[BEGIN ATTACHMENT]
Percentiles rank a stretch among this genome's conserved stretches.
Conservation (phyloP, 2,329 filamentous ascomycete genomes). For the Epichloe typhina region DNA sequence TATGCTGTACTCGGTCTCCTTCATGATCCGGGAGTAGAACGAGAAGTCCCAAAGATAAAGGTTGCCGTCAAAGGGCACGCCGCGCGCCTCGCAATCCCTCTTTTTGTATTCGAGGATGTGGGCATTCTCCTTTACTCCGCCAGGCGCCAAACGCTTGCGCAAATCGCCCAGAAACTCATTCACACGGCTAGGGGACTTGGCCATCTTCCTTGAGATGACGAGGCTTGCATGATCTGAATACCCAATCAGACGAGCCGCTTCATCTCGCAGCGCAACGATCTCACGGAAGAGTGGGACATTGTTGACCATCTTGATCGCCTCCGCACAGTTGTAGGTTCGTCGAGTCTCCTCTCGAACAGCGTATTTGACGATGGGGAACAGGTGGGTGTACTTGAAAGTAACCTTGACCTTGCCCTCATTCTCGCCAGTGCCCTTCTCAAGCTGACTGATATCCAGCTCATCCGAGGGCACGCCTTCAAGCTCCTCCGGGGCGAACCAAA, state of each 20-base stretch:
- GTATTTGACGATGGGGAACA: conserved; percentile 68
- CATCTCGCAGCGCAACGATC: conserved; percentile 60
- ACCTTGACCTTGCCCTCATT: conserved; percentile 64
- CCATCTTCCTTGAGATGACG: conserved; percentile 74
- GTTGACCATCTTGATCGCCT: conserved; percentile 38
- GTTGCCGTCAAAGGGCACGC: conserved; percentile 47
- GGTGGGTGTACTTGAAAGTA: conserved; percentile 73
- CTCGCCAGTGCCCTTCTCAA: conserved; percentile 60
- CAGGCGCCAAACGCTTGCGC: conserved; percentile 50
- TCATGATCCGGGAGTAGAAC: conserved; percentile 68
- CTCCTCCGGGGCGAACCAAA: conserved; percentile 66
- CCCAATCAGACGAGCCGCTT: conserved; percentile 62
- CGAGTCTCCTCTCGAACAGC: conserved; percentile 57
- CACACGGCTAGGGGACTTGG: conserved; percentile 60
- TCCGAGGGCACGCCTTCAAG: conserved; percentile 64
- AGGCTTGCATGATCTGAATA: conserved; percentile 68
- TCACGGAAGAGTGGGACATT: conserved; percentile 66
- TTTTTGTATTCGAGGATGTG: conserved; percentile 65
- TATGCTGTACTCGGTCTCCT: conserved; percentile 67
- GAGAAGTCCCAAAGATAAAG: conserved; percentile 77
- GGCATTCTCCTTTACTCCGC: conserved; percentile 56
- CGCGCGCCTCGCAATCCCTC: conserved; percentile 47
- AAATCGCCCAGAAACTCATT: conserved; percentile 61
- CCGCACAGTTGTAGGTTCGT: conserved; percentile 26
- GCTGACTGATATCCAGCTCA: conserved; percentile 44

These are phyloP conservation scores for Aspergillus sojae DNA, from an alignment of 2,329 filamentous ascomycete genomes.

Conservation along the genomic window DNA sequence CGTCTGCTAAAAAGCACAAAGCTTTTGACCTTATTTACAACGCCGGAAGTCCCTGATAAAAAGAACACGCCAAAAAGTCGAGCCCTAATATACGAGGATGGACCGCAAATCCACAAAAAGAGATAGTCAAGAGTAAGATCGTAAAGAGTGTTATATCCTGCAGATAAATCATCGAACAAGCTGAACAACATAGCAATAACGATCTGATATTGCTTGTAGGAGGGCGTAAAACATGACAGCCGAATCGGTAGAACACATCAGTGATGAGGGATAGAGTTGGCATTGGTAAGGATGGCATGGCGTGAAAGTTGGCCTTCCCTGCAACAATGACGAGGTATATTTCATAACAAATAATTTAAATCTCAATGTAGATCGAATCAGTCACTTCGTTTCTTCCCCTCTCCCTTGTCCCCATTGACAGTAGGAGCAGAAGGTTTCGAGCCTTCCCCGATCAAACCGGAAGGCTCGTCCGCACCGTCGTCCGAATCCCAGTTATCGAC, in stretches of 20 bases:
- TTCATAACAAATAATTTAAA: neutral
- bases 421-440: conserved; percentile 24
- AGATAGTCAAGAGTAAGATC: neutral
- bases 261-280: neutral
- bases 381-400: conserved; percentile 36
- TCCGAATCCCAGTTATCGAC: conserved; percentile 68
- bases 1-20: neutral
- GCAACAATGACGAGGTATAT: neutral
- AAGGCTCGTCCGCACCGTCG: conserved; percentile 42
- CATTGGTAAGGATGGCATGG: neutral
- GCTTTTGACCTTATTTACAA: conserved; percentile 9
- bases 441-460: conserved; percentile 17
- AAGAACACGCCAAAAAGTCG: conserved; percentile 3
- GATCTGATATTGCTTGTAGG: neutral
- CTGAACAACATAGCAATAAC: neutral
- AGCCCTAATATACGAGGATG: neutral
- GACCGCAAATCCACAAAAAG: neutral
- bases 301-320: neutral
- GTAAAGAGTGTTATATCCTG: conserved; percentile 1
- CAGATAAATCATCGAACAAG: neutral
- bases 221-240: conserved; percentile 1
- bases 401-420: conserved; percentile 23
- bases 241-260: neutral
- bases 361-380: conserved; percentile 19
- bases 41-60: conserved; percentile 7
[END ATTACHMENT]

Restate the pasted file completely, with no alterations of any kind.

Percentiles rank a stretch among this genome's conserved stretches.
Conservation (phyloP, 2,329 filamentous ascomycete genomes). For the Epichloe typhina region DNA sequence TATGCTGTACTCGGTCTCCTTCATGATCCGGGAGTAGAACGAGAAGTCCCAAAGATAAAGGTTGCCGTCAAAGGGCACGCCGCGCGCCTCGCAATCCCTCTTTTTGTATTCGAGGATGTGGGCATTCTCCTTTACTCCGCCAGGCGCCAAACGCTTGCGCAAATCGCCCAGAAACTCATTCACACGGCTAGGGGACTTGGCCATCTTCCTTGAGATGACGAGGCTTGCATGATCTGAATACCCAATCAGACGAGCCGCTTCATCTCGCAGCGCAACGATCTCACGGAAGAGTGGGACATTGTTGACCATCTTGATCGCCTCCGCACAGTTGTAGGTTCGTCGAGTCTCCTCTCGAACAGCGTATTTGACGATGGGGAACAGGTGGGTGTACTTGAAAGTAACCTTGACCTTGCCCTCATTCTCGCCAGTGCCCTTCTCAAGCTGACTGATATCCAGCTCATCCGAGGGCACGCCTTCAAGCTCCTCCGGGGCGAACCAAA, state of each 20-base stretch:
- GTATTTGACGATGGGGAACA: conserved; percentile 68
- CATCTCGCAGCGCAACGATC: conserved; percentile 60
- ACCTTGACCTTGCCCTCATT: conserved; percentile 64
- CCATCTTCCTTGAGATGACG: conserved; percentile 74
- GTTGACCATCTTGATCGCCT: conserved; percentile 38
- GTTGCCGTCAAAGGGCACGC: conserved; percentile 47
- GGTGGGTGTACTTGAAAGTA: conserved; percentile 73
- CTCGCCAGTGCCCTTCTCAA: conserved; percentile 60
- CAGGCGCCAAACGCTTGCGC: conserved; percentile 50
- TCATGATCCGGGAGTAGAAC: conserved; percentile 68
- CTCCTCCGGGGCGAACCAAA: conserved; percentile 66
- CCCAATCAGACGAGCCGCTT: conserved; percentile 62
- CGAGTCTCCTCTCGAACAGC: conserved; percentile 57
- CACACGGCTAGGGGACTTGG: conserved; percentile 60
- TCCGAGGGCACGCCTTCAAG: conserved; percentile 64
- AGGCTTGCATGATCTGAATA: conserved; percentile 68
- TCACGGAAGAGTGGGACATT: conserved; percentile 66
- TTTTTGTATTCGAGGATGTG: conserved; percentile 65
- TATGCTGTACTCGGTCTCCT: conserved; percentile 67
- GAGAAGTCCCAAAGATAAAG: conserved; percentile 77
- GGCATTCTCCTTTACTCCGC: conserved; percentile 56
- CGCGCGCCTCGCAATCCCTC: conserved; percentile 47
- AAATCGCCCAGAAACTCATT: conserved; percentile 61
- CCGCACAGTTGTAGGTTCGT: conserved; percentile 26
- GCTGACTGATATCCAGCTCA: conserved; percentile 44

These are phyloP conservation scores for Aspergillus sojae DNA, from an alignment of 2,329 filamentous ascomycete genomes.

Conservation along the genomic window DNA sequence CGTCTGCTAAAAAGCACAAAGCTTTTGACCTTATTTACAACGCCGGAAGTCCCTGATAAAAAGAACACGCCAAAAAGTCGAGCCCTAATATACGAGGATGGACCGCAAATCCACAAAAAGAGATAGTCAAGAGTAAGATCGTAAAGAGTGTTATATCCTGCAGATAAATCATCGAACAAGCTGAACAACATAGCAATAACGATCTGATATTGCTTGTAGGAGGGCGTAAAACATGACAGCCGAATCGGTAGAACACATCAGTGATGAGGGATAGAGTTGGCATTGGTAAGGATGGCATGGCGTGAAAGTTGGCCTTCCCTGCAACAATGACGAGGTATATTTCATAACAAATAATTTAAATCTCAATGTAGATCGAATCAGTCACTTCGTTTCTTCCCCTCTCCCTTGTCCCCATTGACAGTAGGAGCAGAAGGTTTCGAGCCTTCCCCGATCAAACCGGAAGGCTCGTCCGCACCGTCGTCCGAATCCCAGTTATCGAC, in stretches of 20 bases:
- TTCATAACAAATAATTTAAA: neutral
- bases 421-440: conserved; percentile 24
- AGATAGTCAAGAGTAAGATC: neutral
- bases 261-280: neutral
- bases 381-400: conserved; percentile 36
- TCCGAATCCCAGTTATCGAC: conserved; percentile 68
- bases 1-20: neutral
- GCAACAATGACGAGGTATAT: neutral
- AAGGCTCGTCCGCACCGTCG: conserved; percentile 42
- CATTGGTAAGGATGGCATGG: neutral
- GCTTTTGACCTTATTTACAA: conserved; percentile 9
- bases 441-460: conserved; percentile 17
- AAGAACACGCCAAAAAGTCG: conserved; percentile 3
- GATCTGATATTGCTTGTAGG: neutral
- CTGAACAACATAGCAATAAC: neutral
- AGCCCTAATATACGAGGATG: neutral
- GACCGCAAATCCACAAAAAG: neutral
- bases 301-320: neutral
- GTAAAGAGTGTTATATCCTG: conserved; percentile 1
- CAGATAAATCATCGAACAAG: neutral
- bases 221-240: conserved; percentile 1
- bases 401-420: conserved; percentile 23
- bases 241-260: neutral
- bases 361-380: conserved; percentile 19
- bases 41-60: conserved; percentile 7